Each of Matcham’s marvels was different but they shared the same innovative approach. The Coliseum featured a vast triple-revolve stage whose concentric tables rotated at 20mph, the first of its kind. This revolving stage allowed for spectacular productions. The theatre’s celebrations of Derby Day included guest jockeys riding real horses galloping against a moving revolve. An emphasis on comfort and opulence extended as far as box-to-box telephones, as well as changing rooms so that evening dress could be donned on site. At the Blackpool Tower Ballroom and the London Palladium, Matcham installed sliding roofs – an early form of air conditioning.
His interior style was far from understated – a potpourri of Tudor strap-work, Louis XIV flourishes, stained glass windows depicting mermaids, moulded elephant heads, mirrored panels, military insignia and classical statuary.
Although unconventional, he had a reputation for solid efficiency. He could rapidly produce a scheme for a theatre, often on a very restricted site, that met his client’s functional requirements as well as looking spectacular. The foundation stone of the Metropolitan Music Hall, in London’s Edgware Road, was laid on 7 August 1897. The theatre opened for the Christmas pantomime that year. “It would be a matter of months between an announcement in the newspaper that Matcham had been appointed and a review of the first night,” says Fox. “These timescales would be unheard of for an engineering project today.” This was particularly remarkable as Matcham often had six major projects on the go at the same time, many with the challenge of rebuilding within the partial shell of an earlier theatre. “He had that inventiveness to take whatever site was thrown at him and make it work,” says Fox.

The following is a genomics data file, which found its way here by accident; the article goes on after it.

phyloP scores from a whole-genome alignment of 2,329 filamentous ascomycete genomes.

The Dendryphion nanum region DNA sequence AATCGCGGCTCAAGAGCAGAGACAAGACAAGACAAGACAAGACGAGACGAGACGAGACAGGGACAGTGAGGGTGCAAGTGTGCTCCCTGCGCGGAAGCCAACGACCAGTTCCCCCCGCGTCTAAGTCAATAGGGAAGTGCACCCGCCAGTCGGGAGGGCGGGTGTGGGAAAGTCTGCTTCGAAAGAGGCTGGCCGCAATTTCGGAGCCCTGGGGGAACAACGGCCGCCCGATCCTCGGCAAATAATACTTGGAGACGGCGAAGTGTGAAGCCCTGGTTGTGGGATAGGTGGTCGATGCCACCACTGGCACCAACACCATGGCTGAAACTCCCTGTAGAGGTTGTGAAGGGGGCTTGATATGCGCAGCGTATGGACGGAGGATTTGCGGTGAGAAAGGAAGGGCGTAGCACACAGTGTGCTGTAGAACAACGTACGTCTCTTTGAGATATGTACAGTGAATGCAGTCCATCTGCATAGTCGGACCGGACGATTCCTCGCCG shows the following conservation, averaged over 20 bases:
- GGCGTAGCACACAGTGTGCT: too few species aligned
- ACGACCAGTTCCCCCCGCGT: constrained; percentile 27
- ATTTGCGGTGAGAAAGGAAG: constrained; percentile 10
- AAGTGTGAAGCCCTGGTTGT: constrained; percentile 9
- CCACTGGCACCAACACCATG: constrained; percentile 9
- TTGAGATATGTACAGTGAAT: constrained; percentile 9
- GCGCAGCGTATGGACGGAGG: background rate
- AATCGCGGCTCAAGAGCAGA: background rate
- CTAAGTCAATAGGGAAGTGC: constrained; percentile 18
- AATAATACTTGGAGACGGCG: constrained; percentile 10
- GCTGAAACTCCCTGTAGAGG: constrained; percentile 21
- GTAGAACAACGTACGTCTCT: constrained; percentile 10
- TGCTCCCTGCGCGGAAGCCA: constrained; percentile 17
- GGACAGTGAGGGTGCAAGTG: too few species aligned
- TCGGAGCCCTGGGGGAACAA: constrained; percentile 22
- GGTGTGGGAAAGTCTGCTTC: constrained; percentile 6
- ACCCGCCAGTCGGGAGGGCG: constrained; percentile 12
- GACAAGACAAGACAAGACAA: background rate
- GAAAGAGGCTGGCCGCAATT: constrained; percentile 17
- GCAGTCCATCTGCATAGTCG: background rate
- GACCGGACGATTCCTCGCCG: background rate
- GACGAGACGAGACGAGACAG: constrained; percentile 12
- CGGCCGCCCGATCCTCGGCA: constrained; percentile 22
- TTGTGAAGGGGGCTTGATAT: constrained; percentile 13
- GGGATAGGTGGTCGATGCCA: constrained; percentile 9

Matcham’s many achievements may have been popular with audiences and leading theatre impresarios, but not with the architectural establishment. Ironically, it was his commercial success that counted against him. He lined up commissions because he had an eye for exploiting a confined space, squeezing in as many seats as possible without compromising on comfort. He was as concerned about acoustics and sightlines as the gold paint on the rococo panels. Over 50 small towns boasted magical Matcham theatres, impressive but largely invisible to London-based critics. Matcham “was not designing for the elite of the architectural press or the academy: he was designing for a commercial industrialised leisure industry that wanted opulence, grandeur and excess”, says Professor Toulmin of Sheffield University, an expert in the history of popular entertainment. Yet his designs were called ‘illiterate’ as they failed to conform to the strict rules of architectural composition. In his 1896 book ‘Modern Opera House and Theatre’ Edwin O Sachs wrote: “There is no doubt that his plans have a certain individuality and his schemes generally serve the utilitarian purpose of the occupiers in a satisfactory manner. However, to fully illustrate such theatres in a volume dealing with theatre architecture in its best sense would be as anomalous as to include the ordinary jerry-builder’s cottages in a volume on domestic architecture.”